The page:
Huawei Technologies sent a letter to The Wall Street Journal on Friday, denying the publication’s bombshell report describing how it allegedly helped the governments of two African nations spy on their political opponents.

Uganda and Zambia, the two governments mentioned in the article, also denied that Huawei employees had helped them conduct espionage.

The Journal’s article on Wednesday said that Huawei employees in the two African countries were involved with government cybersecurity forces in helping intercept communications and tracking opponents’ social media activity and physical movements.

In the letter, Huawei lawyer Steven Friedman said “the article is neither a fair nor a responsible representation of Huawei’s legitimate business activities in these countries.”

“The publication of these false statements has and will continue to damage Huawei’s reputation and business interests across the globe,” he wrote.

Dora Siliya, a Zambian government spokeswoman, criticised the news report in a tweet on Friday.

“The WSJ article on government spying on political opponents is malicious, we refute it with the contempt it deserves,” she wrote.

Uganda also denied the allegations, other news outlets reported on Friday.

According to The Wall Street Journal, Huawei employees helped Ugandan authorities use spyware to disrupt the concerts of Bobi Wine, a popular musician who is now a member of parliament.

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12 COMMENTS

  1. Western propaganda atvits best. We all all know that the US government spies on everybody. They have ba kdoors to whatsapp gmails facebook apple yoy name them as shown by one Fugitive by mame of Snowden.

    They are now accusing Huawei against something they have done for yeasr. Hypocrites

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    • Chanda. You are right that the US government spies on people as well but they do it legally. Even here in Zambia the law under the Electronic Communication and Transaction Act allows state agencies to intercept communication but only when the law enforcement officer above the rank of Chief Inspector applies to the Attorney General. Then the application is taken before a High Court Judge who then can authorise for a specific period. If the securitu agencies fail to get anything in that stipulated time, then an application for an extention is made. Yes. Huwaei has done it before. I’m one of the victims. The problem with Chinese is that they respect no law. This is the reason why we can easily borrow from China. They do not attach conditions like good governance to their loans. The other…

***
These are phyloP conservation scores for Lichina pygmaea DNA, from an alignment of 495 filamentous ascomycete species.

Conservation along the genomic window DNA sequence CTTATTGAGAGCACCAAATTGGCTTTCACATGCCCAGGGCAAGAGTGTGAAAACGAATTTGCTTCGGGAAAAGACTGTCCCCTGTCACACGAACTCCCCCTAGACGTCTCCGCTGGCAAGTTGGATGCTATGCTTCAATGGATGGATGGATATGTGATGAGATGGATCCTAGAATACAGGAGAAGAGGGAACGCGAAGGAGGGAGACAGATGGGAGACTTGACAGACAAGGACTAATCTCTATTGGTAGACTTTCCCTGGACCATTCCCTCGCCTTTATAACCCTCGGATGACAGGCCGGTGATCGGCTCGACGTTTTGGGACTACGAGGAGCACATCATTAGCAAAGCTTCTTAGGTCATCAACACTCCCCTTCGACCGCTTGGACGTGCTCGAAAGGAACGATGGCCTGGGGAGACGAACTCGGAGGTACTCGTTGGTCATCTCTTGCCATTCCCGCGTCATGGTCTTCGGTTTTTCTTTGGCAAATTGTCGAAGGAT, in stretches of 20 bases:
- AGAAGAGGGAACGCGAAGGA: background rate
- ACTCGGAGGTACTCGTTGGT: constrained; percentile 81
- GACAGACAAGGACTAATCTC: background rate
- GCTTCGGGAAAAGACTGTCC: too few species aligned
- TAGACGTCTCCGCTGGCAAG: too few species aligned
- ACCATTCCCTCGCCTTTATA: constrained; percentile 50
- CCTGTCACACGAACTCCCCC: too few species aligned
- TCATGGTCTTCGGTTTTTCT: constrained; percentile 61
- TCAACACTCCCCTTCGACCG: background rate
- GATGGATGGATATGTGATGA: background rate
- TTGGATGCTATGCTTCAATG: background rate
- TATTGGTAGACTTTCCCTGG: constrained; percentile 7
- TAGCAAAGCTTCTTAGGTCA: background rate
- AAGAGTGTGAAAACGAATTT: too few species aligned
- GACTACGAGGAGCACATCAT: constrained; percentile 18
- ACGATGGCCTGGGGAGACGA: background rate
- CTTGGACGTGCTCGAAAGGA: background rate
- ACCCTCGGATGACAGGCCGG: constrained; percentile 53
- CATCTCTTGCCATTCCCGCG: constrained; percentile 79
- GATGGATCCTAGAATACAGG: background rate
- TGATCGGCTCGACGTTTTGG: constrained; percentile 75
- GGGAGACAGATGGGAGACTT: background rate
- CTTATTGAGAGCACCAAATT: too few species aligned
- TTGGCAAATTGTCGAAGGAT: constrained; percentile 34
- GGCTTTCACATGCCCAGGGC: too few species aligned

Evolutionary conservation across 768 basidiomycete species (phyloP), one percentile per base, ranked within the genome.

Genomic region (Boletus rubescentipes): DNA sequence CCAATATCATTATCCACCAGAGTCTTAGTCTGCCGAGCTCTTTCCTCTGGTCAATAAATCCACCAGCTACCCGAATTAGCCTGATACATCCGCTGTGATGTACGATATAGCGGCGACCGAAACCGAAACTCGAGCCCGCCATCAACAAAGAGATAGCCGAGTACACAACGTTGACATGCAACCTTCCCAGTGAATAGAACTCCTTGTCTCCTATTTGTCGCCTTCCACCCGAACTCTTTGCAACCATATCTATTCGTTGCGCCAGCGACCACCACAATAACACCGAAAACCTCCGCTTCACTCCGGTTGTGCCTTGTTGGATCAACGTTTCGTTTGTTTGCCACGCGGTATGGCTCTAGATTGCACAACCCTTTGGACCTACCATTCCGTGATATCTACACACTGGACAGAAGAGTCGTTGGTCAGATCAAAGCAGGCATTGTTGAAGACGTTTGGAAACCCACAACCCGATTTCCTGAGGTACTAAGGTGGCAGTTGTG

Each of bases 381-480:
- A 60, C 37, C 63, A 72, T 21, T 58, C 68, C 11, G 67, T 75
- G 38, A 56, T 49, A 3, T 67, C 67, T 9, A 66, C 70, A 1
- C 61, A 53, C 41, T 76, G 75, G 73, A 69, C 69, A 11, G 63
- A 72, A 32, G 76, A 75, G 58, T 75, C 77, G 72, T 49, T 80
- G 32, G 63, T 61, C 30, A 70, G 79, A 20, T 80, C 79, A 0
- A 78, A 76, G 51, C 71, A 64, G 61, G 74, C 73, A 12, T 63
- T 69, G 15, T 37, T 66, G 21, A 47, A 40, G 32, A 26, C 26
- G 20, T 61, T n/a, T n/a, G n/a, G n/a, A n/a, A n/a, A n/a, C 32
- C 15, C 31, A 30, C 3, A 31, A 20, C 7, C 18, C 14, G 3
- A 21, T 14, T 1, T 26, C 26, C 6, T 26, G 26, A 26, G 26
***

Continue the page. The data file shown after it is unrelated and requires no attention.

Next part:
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    • @ch, you are a pathetic black man who is willing to offer excuses for slavery and justify it. The law is a prostitute to capitalism and will dance whatever tune the capitalists play

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    • Even if the allegations were true Huawei and GRZ would deny the unlawful snooping on citizens. People know it.

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    • Guys grow up please. The govt definitely knows your activities online and they are in our phones as we speak. Just manage your tantrums you psychos. P.S do not store nude photos in your phones hahaha..pervets!

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  2. “Snowden came to international attention after stories based on the material appeared in The Guardian and The Washington Post. Further disclosures were made by other publications including Der Spiegel and The New York Times.“

    The media was not portray as wicked and threatening, we learned a lot from Snowden an American whistle-blower.

    How they concentrated on who leaked the information, and how do we explain to the American people. It was not abut demonizing the media.

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  3. This corrupt GRZ also denied misappropriating British aid until they were forced to refund it.Watch them deny this one too and yet Huawei has been blacklisted and denied business in USA due to espionage.

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  4. Of course no one can agree to wrong doings. We dont expect Huawei to agree to the allegations but the truth is always there and hidden. No one can ever agree to having committed a crime. Just know that even in the midst of such denials some of us are still worried and sceptic about these spying allegations denials. Its true that some opponents are being tracked and thats a fact. Ruling on opposition and vice versa. But why should we do such things on our own people and Zambians for that matter. People now are more learnt and well informed than ever before.
    Governments that are preoccupied at spying citizens are never stable and they learn their lessons badly in the end since their rule is not forever – its just one day!!!!
    Disaster!!!!

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  5. The Head of the communications regulatory board boasted of their capability to monitor calls and glean in on encrypted messaging services a while ago.

    I thought he was bluffing – turns out he was telling us the truth. The question that arises is – is this legal? The leaks of conversations between PF cadres and government officials can only lead to the communication authority and Huawei corroboration. Any leaks from the magistrates and judges ?

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  6. Chinks can never agree to anything…. as useless as scatter teeth worst president in the world thieving lawyer wanna be

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  7. Guys grow up please. The govt definitely knows your activities online and they are in our phones as we speak. Just manage your tantrums you psychos. P.S do not store nude photos in your phones hahaha..pervets!

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